On May 19, the Federal Trade Commission (“FTC”) adopted, on a unanimous basis, a policy statement reminding educational technology vendors (“ed tech vendors”) of their duty to comply with the substantive privacy protections of the Children’s Online Privacy Protection Act (“COPPA”) and the Commission-issued COPPA Rule. The policy statement reiterates the requirements of the Rule and previous informal guidance from Commission staff, and makes clear that ed tech vendors may not submit children to commercial surveillance and data monetization practices when using technology in the classroom.
The FTC’s COPPA Rule, which became effective in 2000 and was most recently amended in 2013, is intended to place parents in control over the information collected from their children online. A major component of the Rule is that commercial online operators must (1) provide parents with notice of data collection and (2) obtain parental consent before the collection of personal information of children under age 13.
Recognizing the unique benefits of ed tech, the new policy statement reminds ed tech vendors that their compliance with the Rule extends beyond the notice and consent requirement. Specifically, the FTC intends to scrutinize the activities of ed tech vendors in the following areas:
- Prohibition against mandatory collection of data: Ed tech vendors may not force students to disclose more personal information than necessary as a condition of student participation in an educational activity.
- Data use prohibitions: If ed tech vendors are relying on school authorization for the collection of children’s personal information, they may only use that information to provide an educational service. In this context, ed tech vendors are prohibited from using children’s personal information for any commercial purpose, including marketing and advertising. While not in the text of the policy statement, Chair Khan also suggested ed tech vendors should not use children’s personal information as part of a score, algorithm, or commercial database.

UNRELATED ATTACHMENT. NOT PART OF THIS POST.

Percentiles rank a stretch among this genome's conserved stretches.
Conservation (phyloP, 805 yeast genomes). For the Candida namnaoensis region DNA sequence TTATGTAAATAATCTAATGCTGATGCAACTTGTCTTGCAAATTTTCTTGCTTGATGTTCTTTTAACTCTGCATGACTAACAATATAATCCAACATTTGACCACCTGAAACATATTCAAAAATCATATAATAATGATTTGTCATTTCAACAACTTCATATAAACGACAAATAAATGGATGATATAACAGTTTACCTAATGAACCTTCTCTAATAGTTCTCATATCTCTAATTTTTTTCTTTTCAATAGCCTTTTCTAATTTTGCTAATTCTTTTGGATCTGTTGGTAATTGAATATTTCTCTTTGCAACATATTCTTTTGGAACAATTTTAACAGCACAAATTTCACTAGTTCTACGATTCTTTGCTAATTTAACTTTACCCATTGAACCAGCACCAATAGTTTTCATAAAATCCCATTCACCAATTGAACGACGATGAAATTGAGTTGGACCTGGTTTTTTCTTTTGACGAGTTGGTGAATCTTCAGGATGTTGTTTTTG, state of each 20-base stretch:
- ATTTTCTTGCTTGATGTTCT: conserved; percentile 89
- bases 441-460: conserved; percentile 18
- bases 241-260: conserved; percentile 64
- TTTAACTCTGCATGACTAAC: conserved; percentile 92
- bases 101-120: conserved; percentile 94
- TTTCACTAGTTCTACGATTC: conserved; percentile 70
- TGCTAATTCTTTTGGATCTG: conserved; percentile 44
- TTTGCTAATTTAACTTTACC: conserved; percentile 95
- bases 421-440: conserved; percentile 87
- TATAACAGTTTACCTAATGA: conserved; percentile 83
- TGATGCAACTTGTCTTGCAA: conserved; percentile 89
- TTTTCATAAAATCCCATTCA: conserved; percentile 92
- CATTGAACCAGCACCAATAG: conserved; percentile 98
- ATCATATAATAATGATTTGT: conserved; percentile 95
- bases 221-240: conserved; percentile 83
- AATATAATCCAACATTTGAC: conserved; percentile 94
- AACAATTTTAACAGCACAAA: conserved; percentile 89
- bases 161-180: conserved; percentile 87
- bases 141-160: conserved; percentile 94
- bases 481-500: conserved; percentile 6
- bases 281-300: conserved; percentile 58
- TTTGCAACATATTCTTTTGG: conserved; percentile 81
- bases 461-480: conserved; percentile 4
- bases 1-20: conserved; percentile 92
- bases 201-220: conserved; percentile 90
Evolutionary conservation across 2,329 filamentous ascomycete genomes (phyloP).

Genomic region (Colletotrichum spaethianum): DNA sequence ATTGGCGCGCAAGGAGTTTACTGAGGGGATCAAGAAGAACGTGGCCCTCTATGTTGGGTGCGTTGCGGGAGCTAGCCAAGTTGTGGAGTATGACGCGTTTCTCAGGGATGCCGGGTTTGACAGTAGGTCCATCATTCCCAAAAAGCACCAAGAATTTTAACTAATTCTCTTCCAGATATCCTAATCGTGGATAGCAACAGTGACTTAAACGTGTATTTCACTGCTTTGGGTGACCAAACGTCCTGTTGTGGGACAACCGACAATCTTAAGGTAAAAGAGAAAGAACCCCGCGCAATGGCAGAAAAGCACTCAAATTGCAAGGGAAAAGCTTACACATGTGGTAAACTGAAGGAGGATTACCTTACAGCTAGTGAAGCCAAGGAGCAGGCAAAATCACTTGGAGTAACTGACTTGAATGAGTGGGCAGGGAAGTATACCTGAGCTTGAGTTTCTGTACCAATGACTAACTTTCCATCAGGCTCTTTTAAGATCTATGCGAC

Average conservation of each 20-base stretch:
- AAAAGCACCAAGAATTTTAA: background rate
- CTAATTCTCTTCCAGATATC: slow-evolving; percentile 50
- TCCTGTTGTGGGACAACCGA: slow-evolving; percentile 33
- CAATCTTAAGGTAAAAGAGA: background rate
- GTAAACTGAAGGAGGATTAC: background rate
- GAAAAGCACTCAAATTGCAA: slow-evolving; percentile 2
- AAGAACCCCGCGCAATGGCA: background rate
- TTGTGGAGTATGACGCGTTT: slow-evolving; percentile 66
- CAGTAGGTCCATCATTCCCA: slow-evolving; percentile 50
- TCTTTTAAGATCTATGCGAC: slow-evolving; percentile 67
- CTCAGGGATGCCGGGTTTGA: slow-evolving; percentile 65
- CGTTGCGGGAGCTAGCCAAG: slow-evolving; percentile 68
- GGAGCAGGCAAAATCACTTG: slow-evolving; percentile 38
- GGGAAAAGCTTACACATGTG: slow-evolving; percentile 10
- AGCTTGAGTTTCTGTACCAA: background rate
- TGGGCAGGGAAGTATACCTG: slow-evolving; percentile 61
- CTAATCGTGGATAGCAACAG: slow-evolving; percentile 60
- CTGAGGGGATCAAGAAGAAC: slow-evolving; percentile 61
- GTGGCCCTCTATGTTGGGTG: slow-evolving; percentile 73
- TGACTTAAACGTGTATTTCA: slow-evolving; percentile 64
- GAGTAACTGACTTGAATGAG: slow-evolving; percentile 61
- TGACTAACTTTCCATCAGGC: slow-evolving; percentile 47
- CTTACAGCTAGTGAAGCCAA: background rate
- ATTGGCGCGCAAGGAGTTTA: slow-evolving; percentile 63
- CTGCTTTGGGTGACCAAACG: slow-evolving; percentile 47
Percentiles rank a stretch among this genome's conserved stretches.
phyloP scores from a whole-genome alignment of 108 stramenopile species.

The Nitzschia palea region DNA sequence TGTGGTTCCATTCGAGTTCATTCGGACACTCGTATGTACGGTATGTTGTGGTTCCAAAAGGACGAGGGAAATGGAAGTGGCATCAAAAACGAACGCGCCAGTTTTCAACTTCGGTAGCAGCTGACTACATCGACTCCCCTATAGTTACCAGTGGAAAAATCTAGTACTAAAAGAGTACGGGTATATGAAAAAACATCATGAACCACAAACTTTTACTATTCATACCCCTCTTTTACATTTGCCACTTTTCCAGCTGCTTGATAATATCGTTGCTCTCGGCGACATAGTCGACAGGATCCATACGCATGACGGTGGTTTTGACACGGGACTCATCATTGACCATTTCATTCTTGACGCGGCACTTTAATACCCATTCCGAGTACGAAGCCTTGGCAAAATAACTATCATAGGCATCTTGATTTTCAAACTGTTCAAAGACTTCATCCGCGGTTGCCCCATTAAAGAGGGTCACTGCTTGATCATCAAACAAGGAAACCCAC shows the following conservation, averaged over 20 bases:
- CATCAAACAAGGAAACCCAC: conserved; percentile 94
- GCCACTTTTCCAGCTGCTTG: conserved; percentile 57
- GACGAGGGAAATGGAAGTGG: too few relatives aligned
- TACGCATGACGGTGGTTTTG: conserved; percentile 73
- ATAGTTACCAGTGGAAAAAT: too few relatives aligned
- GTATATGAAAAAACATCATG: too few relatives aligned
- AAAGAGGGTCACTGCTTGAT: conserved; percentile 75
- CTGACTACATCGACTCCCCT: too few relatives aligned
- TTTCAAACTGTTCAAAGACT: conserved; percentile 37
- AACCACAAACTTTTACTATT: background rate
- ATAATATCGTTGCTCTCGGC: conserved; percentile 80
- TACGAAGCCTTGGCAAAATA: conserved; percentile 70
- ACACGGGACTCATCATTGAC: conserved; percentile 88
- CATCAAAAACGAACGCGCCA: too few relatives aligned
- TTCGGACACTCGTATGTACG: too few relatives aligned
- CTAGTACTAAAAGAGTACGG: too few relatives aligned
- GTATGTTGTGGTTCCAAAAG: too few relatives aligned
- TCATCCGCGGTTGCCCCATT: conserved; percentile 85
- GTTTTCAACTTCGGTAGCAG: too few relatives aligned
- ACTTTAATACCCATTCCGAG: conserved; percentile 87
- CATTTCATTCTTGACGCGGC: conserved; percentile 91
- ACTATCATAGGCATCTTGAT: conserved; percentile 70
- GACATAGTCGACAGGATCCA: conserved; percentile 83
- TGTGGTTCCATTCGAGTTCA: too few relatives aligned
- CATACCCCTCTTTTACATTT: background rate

- Data retention prohibitions: Ed tech vendors may not retain children’s personal information for longer than necessary to fulfill the purpose for which the data was collected, nor may ed tech vendors retain children’s personal information for future speculative uses.
- Data security requirements: Ed tech vendors must have reasonable procedures to maintain the confidentiality, security, and integrity of children’s personal information.
Commissioner Bedoya offered additional concrete guidance in regards to tracking data. While he agreed that some tracking information is needed to provide services to children, he advised online operators to innovate by creating tracking mechanisms that protect privacy. For example, he recommended the use of hashed identifiers that cannot be used to track children’s activities across platforms.
While the policy statement was adopted unanimously, Commissioners Phillips and Wilson both emphasized that the statement merely reflects the current Rule and Commission guidance, and urged the FTC to focus its efforts on completing the COPPA rulemaking process started in 2019.